There are numerous varieties of pressure sensors, and they are classified according to the range of pressure they measure, the operating temperature range and the kind of pressure they measure. The five main categories of pressure sensors include absolute and differential sensors as well as gauge, vacuum and sealed pressure sensors. Absolute pressure is measured against a perfect vacuum, which is 0 pounds per square inch (PSI). Atmospheric pressure, for example, is ~14.7 PSI at sea level as measured by an absolute pressure sensor. An air pressure sensor determines the pressure of air flow and provides a convenient and accessible way to understand the reading. These sensors are typically used with air compressors or pneumatic tools. Barometric or atmospheric pressure sensors provide readings of the pressure from the so-called weight of the air and are frequently used in meteorology. Differential pressure sensors calculate the difference between two or more pressures as measured by various inputs in the unit. They measure drops in pressure and the rate of flow within enclosed or pressurized vessels. Miniature sensors are designed for use in critical medical or biological applications where instruments should provide a very low intrusion volume.

There are many different devices used to measure and describe pressure, and they are frequently combined into one mechanism or device that maximizes the information it provides. Pressure calibrators are devices that measure and report the pressure, level and flow of certain instruments in order to keep them operating safely and efficiently. They receive input from an established system and compare that information with what the system's gauge reads, allowing the operator to quickly determine whether the gauge is reading correctly or not. This is an important step in maintaining safe conditions. Pressure regulators monitor and control the amount of pressure running through a system. Typically they can be programmed to alert operators if the pressure exceeds a certain point in order to maintain safe conditions. Pressure is affected by a number of variables and therefore measured in a range of ways. The level of a solid, liquid or slurry in a specified space is measured by level transmitters that usually provide feedback in the form of an alarm or shut-off switch. Temperature transducers and torque transducers measure additional information such as heat content and rotational movement. To measure temperature, the sensor can be placed directly in the substance and measure its own temperature, or it can make a reading based on thermal radiation. Torque transmitters measure the twist in a rotating system, both static and dynamic.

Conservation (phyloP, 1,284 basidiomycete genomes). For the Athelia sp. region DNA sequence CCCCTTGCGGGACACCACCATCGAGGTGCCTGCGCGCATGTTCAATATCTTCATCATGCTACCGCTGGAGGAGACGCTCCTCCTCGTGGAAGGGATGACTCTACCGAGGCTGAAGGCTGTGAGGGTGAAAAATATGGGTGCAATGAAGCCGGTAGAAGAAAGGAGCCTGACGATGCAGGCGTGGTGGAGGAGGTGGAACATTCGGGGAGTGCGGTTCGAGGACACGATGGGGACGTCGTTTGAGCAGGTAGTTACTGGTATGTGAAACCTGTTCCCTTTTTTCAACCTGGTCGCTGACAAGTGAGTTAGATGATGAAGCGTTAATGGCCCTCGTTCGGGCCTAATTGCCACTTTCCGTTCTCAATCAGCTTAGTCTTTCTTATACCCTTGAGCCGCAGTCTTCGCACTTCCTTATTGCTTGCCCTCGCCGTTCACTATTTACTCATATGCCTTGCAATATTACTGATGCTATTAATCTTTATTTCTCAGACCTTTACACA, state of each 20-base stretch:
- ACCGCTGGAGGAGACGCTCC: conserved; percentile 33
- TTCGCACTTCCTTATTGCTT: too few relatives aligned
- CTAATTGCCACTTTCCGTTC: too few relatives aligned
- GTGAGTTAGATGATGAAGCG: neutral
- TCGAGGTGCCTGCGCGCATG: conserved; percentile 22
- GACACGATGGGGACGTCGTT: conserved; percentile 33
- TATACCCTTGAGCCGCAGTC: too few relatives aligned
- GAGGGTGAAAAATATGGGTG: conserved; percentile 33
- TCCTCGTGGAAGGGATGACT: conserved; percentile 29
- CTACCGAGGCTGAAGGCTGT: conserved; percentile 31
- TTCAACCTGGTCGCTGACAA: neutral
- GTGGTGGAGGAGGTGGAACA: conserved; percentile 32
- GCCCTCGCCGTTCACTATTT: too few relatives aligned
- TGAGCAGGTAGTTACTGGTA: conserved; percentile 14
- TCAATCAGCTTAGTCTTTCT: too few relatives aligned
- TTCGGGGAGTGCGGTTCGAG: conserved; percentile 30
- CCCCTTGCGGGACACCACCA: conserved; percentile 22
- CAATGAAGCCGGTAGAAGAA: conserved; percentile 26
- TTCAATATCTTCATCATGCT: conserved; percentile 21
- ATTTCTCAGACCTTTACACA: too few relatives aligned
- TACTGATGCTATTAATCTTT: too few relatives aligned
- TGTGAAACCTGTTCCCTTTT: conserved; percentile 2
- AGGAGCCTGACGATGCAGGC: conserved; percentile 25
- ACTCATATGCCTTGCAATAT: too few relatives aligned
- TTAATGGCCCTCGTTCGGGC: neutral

Transducers, sensors and transmitters have been necessary since the Steam Age and have made substantial improvements since then. Advancements in materials and technology have allowed sensors and transducers to become smaller and more accurate. Modern materials include ceramic, copper, stainless steel and various other metals. For example, a typical pressure sensor is about a cubic inch in size but miniature sensors can be less than 1/100th that size. Most are accurate with less than one percent margin of error. They are used in critical situations and are kept reliable through proper calibration and backup systems. The integrated circuit, also known as an IC, microchip or silicon chip, is a miniaturized electronic circuit that is used in almost all electronic equipment today. Many sensors and transducers use chips to maintain accuracy and to communicate with other equipment. Modern sensors work based on the principle of piezoresistance, which is the observation that various amounts of pressure cause a material to conduct electricity at certain rates. The transducer receives the force from pressure and converts it to electrical energy. The charge is fed to a wire that reads it and can determine the pressure that was applied; a sensor then reads the information and displays it in a readable way.

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Pressure Transducer Types

  • Absolute pressure sensors measure pressure regardless of ambient pressure conditions; in other words, absolute pressure sensors measure pressure in reference to an absolute vacuum as opposed to in reference to ambient air pressure.
  • Air pressure sensors measure the force of air exerted on the device and then convert the information into a readable display.
  • Atmospheric pressure sensors measure the force exerted by the weight of air and convert the information from electrical energy to a readable display. 
  • Differential pressure transducers are instruments that detect fluid pressure and produce an electrical, mechanical, or pneumatic signal in response to the pressure.